large_P1110614.jpg
On Grinton Moor

Life in 1941 carried on as usual but the outstanding memory of it was the winter. This was particularly severe. Mr. Holland’s sheep were kept up on the moors and during the winter they would take shelter in the lee of the dry-stone walls and fences. Unfortunately this was where the snow drifted and a considerable time was spent digging them out. Mr. Holland and the dogs knew exactly where to look for them and consequently we managed to save the majority. But as the winter dragged on we were digging out dead sheep. These we attached to the spade with rope and dragged by the horns to a nearby bog where they immediately sank. This I found very upsetting and exhausting but Mrs. Holland had a meal ready for us with home-made stout to wash it down with! Sheer heaven.

By 1942 I was well and truly a Yorkshireman and delighted in it. I even spoke their dialect. ... Unfortunately Gateshead Council decided I was now old enough to be bombed so they instructed me to return home. I was nearing school-leaving age (14) and was required to collect my School-leaving Certificate and find a job. My brother and sister were too young to remain on their own so they returned home with me. I don’t remember much of the parting except that it happened very quickly and my elder brother came to collect us, but I did not feel I had said a proper “goodbye” to Mr. and Mrs. Holland and my friends....’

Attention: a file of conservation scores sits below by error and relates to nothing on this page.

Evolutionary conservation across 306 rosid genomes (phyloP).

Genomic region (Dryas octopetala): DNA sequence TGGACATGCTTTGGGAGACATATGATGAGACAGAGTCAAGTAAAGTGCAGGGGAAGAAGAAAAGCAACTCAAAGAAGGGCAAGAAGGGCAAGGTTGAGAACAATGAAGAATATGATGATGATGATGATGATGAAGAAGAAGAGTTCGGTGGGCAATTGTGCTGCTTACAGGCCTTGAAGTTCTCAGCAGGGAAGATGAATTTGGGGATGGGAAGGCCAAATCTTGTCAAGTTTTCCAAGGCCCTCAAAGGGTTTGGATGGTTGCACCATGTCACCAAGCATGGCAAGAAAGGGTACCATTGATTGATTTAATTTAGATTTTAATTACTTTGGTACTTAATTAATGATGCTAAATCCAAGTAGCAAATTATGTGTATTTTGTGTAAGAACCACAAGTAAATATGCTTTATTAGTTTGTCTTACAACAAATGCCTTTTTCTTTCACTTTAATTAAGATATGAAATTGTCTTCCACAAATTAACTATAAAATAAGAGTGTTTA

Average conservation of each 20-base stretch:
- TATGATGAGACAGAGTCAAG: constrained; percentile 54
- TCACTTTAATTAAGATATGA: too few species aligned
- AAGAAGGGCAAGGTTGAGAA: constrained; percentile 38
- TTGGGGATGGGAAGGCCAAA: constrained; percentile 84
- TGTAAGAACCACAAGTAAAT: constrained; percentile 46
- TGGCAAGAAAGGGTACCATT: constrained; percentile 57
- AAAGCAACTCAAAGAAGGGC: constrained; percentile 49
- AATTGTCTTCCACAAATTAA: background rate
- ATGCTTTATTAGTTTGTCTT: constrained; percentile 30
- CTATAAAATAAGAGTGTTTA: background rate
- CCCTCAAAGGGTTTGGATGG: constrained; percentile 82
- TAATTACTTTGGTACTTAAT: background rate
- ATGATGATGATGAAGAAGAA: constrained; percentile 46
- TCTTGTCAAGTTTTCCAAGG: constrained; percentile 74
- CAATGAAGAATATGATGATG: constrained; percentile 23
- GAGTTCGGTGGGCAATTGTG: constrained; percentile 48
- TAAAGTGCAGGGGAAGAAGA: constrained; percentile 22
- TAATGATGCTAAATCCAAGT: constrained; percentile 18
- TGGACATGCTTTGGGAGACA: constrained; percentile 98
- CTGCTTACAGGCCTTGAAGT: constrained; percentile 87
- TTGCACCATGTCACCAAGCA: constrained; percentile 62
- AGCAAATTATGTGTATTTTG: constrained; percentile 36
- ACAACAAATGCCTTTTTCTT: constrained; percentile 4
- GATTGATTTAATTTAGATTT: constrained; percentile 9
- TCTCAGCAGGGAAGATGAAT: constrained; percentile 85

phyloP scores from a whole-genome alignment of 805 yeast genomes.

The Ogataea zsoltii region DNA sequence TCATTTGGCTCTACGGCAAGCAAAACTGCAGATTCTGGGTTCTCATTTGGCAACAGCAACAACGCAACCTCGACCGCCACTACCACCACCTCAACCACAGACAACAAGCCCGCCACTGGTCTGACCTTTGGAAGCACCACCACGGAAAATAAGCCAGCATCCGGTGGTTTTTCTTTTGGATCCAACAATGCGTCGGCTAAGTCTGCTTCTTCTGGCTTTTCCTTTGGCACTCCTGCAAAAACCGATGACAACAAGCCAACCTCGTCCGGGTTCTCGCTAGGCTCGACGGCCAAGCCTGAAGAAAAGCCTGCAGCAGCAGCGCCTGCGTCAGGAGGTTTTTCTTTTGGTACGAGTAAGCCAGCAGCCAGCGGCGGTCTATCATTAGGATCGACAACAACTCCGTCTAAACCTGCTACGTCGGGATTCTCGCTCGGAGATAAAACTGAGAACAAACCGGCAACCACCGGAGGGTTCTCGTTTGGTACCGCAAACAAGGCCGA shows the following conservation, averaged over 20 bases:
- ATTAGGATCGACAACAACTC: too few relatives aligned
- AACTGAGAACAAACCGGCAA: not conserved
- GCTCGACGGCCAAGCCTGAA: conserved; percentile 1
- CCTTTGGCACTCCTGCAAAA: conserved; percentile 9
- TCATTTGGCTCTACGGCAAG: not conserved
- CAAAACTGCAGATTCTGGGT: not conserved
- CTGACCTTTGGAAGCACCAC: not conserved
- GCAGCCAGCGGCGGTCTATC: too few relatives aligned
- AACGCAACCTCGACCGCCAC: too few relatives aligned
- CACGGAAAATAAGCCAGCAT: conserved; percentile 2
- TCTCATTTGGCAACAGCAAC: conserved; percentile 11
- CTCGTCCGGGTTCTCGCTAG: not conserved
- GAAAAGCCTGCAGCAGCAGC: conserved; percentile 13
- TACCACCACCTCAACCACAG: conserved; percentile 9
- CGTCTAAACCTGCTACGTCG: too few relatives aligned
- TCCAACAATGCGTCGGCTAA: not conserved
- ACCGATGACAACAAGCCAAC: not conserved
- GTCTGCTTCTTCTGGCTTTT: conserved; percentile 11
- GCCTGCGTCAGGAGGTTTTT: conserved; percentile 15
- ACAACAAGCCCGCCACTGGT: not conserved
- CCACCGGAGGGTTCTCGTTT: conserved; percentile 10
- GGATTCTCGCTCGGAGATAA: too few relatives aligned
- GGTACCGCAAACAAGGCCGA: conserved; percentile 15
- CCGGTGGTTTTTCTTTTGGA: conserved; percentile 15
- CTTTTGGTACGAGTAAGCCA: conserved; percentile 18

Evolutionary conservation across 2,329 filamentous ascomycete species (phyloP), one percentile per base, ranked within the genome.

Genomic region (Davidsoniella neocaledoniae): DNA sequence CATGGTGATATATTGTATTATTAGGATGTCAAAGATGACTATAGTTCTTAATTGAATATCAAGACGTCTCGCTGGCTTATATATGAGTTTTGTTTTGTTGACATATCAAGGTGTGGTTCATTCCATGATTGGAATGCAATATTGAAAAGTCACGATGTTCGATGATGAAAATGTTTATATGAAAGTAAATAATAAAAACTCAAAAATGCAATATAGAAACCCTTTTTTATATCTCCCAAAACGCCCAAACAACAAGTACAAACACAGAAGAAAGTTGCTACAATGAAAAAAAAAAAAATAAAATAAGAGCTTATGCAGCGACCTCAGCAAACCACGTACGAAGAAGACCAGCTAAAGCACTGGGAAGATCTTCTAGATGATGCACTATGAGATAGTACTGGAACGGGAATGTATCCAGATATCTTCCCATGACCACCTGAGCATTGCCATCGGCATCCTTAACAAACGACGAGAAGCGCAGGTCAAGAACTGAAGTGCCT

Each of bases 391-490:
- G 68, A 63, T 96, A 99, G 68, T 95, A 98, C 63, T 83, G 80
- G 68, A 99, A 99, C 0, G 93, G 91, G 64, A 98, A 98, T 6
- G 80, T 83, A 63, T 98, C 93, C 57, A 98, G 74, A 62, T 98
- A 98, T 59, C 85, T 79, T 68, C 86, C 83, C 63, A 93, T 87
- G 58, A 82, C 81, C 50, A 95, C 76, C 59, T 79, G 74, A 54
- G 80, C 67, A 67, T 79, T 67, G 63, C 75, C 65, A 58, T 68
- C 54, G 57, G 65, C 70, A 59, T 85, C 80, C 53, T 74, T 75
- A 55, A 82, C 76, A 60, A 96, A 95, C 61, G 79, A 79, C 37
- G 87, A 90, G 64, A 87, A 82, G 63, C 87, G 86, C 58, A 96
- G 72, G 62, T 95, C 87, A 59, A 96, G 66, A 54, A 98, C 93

large_3e5e55c0-57ce-11e9-89ef-57573ef164df.JPG
On Grinton Moor

I hope some of you will have enjoyed reading these first-hand reminiscences about the war years and what it was like for a city boy to find himself living in such a very different environment. Although of course things have changed since then in Grinton, life still moves at a slower pace in this corner of England and the village that John knew is still very recognisable – and well worth a visit.

IMG_0749.JPG
Grinton Lodge with sheep

P1110608.jpg
Swaledale sheep and dry walls

And if you do come, have a meal or a drink in the Bridge Inn and raise a glass to John and the family which welcomed him and George into their home, just as so many other families welcomed the children of strangers during those years.

P81800341.jpg
Sunday dinner at the Bridge Inn
- when my in-laws were still with us

This featured blog entry was written by ToonSarah from the blog Near and (not very) far.
Read comments or Subscribe

By ToonSarah

Posted Tue, Apr 09, 2019 | England | Comments